The Sikkha Project

Podcast #1 of 2 - Leading Dharma Study and Discussion Groups Effectively Online

On Tue, 2 June, 2020 - 19:21
Vajrashura's picture

Following up from the Sikkha Seminar on Leading Dharma Study and Discussion Groups Effectively Online, Ratnaguna and Danadasa, who led the seminar, have answered a number of questions from the seminar in the podcast below.

Here is eight different questions which they received from the seminar. If you are interested in a specific questions, the podcast timestamps are provide for each question. We hope you find this helpful!

(2:00 – 7:30) If there is the opportunity to choose, how many people would you have in a study group in order to promote effective discussion?
(7:30 – 10:30) My experience is that study groups need to be shorter, one and a half hours rather than 2 hours. Do you agree? How about having a break for tea?
(10:30 - 19:15; 22:30 – 33:00) I understand what was being said about the unmute moment adding in a natural pause that can be helpful, but I am also interested in exploring how to encourage more natural conversation/ back-and-forth within a group between the participants whilst also taking into account the practical limitations of the online format. I have the experience that online groups can more easily tend towards individuals making independent remarks which don’t seem to relate to each other, rather than them responding to each other as you would ideally have in a ‘normal’ discussion group, and therefore relying a lot more on the leader to direct the discussion than if we were physically together. I totally get what Danadasa was saying about it being good that one or two people can’t dominate the group by riffing off of one another, but what if you wanted to try and make space for this occasionally? I think especially for extroverts it can be very draining just sitting and listening to people speaking one at a time without being able to make any contribution. Any thoughts on this? Maybe a podcast on muted vs unmuted study groups - the positives and drawbacks of each.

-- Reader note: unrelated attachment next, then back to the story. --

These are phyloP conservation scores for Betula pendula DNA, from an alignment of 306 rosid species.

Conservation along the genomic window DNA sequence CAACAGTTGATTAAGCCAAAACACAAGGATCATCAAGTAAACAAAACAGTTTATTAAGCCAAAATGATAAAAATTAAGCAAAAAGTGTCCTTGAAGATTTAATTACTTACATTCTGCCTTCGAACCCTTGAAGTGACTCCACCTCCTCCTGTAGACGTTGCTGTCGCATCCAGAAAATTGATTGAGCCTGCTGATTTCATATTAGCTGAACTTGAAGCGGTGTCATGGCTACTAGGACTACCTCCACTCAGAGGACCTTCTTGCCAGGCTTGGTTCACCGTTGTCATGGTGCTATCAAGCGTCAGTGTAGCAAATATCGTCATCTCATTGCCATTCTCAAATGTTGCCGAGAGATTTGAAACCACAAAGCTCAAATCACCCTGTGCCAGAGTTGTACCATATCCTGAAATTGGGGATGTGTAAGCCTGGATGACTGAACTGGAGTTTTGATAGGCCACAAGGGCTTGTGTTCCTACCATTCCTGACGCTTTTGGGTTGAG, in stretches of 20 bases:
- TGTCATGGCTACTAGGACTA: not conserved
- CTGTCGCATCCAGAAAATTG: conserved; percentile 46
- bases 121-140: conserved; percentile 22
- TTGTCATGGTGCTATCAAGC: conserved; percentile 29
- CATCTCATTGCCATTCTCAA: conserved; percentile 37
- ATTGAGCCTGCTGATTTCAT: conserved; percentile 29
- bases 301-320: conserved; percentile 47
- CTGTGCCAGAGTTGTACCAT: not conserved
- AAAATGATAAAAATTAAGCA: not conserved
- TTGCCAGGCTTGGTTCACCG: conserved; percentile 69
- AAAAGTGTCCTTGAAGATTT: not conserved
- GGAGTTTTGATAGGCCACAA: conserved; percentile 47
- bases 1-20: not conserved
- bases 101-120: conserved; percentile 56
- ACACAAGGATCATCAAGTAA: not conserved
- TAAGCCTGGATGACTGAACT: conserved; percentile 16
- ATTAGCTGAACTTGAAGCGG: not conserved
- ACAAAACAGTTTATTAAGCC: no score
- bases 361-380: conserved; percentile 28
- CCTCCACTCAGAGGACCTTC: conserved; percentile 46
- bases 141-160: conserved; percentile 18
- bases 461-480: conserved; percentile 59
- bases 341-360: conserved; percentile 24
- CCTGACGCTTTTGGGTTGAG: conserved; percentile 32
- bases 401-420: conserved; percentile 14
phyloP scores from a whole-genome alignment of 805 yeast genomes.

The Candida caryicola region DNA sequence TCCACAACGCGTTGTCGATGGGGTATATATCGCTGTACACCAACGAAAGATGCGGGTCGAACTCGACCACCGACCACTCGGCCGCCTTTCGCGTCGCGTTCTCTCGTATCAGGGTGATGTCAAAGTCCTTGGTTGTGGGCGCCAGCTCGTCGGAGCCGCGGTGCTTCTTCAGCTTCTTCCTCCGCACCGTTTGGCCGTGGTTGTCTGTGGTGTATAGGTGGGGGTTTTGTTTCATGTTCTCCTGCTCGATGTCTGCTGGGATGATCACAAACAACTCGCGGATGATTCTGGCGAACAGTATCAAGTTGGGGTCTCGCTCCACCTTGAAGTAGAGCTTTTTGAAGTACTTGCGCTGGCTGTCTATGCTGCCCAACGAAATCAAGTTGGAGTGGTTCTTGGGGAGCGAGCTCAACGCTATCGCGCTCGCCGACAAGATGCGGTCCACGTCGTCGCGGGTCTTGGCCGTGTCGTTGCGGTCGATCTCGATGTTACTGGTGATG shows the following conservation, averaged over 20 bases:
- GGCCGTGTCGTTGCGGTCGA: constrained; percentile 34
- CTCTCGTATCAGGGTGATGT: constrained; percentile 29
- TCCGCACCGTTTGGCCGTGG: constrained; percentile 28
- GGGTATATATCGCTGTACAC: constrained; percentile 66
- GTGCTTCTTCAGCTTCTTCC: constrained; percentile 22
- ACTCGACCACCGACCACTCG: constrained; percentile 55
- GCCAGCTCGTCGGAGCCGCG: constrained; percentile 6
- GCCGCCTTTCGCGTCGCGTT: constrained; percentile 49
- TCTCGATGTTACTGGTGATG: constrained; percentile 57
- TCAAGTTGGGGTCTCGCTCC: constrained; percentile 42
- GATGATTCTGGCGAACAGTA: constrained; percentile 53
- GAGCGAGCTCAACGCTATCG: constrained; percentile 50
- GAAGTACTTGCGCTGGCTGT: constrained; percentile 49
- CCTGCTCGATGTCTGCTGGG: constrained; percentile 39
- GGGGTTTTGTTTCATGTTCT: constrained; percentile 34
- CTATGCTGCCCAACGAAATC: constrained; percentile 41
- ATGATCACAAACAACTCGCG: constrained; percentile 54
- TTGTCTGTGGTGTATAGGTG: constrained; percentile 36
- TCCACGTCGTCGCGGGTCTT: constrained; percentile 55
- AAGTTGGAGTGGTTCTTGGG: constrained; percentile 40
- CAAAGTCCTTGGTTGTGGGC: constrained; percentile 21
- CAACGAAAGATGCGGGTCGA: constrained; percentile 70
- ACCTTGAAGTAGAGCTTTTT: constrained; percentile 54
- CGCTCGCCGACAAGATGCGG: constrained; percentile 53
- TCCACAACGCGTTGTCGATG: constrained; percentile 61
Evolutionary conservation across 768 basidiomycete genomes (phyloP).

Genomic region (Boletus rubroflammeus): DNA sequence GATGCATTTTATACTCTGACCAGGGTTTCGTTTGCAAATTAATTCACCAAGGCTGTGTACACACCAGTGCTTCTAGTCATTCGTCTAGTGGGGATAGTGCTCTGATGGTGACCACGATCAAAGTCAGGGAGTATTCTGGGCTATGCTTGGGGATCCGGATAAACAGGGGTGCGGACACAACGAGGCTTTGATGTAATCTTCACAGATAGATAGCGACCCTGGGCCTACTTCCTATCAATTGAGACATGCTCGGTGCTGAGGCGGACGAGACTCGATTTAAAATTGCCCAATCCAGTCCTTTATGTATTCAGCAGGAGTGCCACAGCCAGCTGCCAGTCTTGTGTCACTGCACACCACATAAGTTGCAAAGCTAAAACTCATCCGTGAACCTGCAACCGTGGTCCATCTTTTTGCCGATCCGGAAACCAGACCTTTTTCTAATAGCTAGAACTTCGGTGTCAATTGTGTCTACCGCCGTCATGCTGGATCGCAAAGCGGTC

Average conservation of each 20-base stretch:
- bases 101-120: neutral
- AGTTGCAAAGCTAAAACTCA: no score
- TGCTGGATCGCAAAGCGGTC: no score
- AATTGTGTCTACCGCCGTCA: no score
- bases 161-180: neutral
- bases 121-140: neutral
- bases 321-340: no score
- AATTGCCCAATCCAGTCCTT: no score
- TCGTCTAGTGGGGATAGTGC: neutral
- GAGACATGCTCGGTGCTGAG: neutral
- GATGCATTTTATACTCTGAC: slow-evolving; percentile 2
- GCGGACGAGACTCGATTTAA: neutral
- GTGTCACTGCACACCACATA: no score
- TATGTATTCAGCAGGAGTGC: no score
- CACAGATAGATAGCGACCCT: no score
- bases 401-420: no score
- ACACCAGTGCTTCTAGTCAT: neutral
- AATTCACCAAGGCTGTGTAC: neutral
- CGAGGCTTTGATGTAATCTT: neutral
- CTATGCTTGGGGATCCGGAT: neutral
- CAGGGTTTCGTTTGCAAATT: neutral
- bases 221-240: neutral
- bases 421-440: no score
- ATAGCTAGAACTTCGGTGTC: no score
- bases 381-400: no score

(33:00 – 41:15) It was helpful for me to notice how awkward I find the silences and to note that that’s probably how it is for the women in my mitra study group who keep jumping in while others remain silent. It gave me permission to explore different ways of doing things in my group.
(41:15 – 45:45) How do you encourage more of a direct conversation between the participants? I find that in this medium people tend to all speak to the facilitator. Have you found a way of enabling it other than small breakout rooms?
(19:15 - 22:30) Another area to explore might be the way in which online meetings give us (as study leaders) the opportunity to easily record and review our own style of teaching? and participation habits and style? I believe this is a common teacher training tool … and it is very easy to do within zoom. I’ve really benefited from such self assessments recently.
(46:15 – 55:40)  Ways of dealing with people who dominate a group/those who talk too much, ramble etc.
(55:40 – 1:02:00) Time management- how do you encourage collective responsibility for this and how do you skilfully move people on who go off on a tangent at great length- of course I never ever do this heaven forbid.

The video of the original seminar is available on the Sikkha Online Training Playlist and draws upon the document How to Basics using Zoom for Study Groups Online.

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Prakashika's picture
Excellent Q&A. A lot of it would be useful face to face, not just online, I think. Thank you both.
Christine's picture

That was super helpful, thanks very much!'s picture
Extremely helpful! thank you both very much Loved the Q and A and dialogue aspects Some great gems, very thought provoking . Looking forward to the next webinar Shraddhabha